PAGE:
by Viveka Ray-Mazumder, Joey Radu, Elizabeth King, and Lark Mulligan
In November 2009, a group of students and college employees asked a simple question: What if campus activists and experts interested in gender, sexuality, race, disability, ethnicity, class, and nationality could have a permanent voice in Middlebury’s policymaking process—much like environmental activists and experts have a permanent voice through the Environmental Council? Over a year later, these same folk have developed a proposal to create a Gender Council (GC)—a permanent body comprised of students, staff, and faculty that would advise Administrators on gendered policy issues—that would be a resource to help the College resolve issues related to gender before crises occur. Although difficult to explain in so few words, here are some answers to frequently asked questions:
Why is this called the “Gender Council” if it deals with more than just gender?
GC is neither exclusively about women’s issues nor about gender alone, but about entanglements—how it is impossible to discuss “gendered” issues in isolation from other categories of identity. Many colleges have an LGBTQ Council; however, GC would recognize that gendered experiences often extend far beyond the range of sexuality. For example, we cannot address the experiences of Muslim women on campus without bringing together race, ethnicity, gender, nationality, and religion (at the least). Likewise, GC would work cooperatively with ongoing Diversity efforts to examine issues of race, gender, and socioeconomic status that may play into the challenges of recruiting and retaining students, staff, and faculty of color at Middlebury. GC would be attentive to these nuances, and would incorporate the specificity of these unique gendered experiences in college policy. We do not just want to make Middlebury more diverse, or more “tolerant” of diversity. We want to help restructure power relations at the College so as to foster a community where all students, staff, and faculty can feel like they belong, and flourish.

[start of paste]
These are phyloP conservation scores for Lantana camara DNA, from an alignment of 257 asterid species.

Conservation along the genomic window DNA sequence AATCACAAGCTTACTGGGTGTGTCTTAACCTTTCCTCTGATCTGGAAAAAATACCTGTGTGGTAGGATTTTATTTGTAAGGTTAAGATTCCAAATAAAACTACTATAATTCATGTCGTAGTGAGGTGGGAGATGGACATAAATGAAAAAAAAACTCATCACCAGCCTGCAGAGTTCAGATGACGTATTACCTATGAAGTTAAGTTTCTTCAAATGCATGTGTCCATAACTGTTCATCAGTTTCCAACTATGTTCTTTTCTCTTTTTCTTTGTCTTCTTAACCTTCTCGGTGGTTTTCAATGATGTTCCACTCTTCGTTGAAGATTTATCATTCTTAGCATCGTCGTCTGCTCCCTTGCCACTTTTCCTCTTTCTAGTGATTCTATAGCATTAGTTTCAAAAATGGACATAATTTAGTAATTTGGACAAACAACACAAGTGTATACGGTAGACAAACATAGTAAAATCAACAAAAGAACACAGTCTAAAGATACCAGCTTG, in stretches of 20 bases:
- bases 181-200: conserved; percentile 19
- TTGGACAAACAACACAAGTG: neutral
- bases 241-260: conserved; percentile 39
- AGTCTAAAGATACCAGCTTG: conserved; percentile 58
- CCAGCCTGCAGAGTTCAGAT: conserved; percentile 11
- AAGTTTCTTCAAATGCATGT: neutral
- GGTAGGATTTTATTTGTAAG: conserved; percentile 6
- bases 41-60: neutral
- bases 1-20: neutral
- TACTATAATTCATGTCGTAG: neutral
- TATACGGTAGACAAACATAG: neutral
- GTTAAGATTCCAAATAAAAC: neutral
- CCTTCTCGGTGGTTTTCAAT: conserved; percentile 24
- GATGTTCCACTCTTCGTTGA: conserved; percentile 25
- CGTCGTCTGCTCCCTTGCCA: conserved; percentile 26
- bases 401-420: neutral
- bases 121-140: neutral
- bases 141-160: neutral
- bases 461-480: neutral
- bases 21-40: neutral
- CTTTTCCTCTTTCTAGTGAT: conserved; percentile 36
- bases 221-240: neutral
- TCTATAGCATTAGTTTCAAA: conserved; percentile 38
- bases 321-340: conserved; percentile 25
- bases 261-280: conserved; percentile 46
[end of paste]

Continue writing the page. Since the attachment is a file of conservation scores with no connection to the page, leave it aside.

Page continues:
Why can’t existing organizations do the tasks that GC is proposing? Continue reading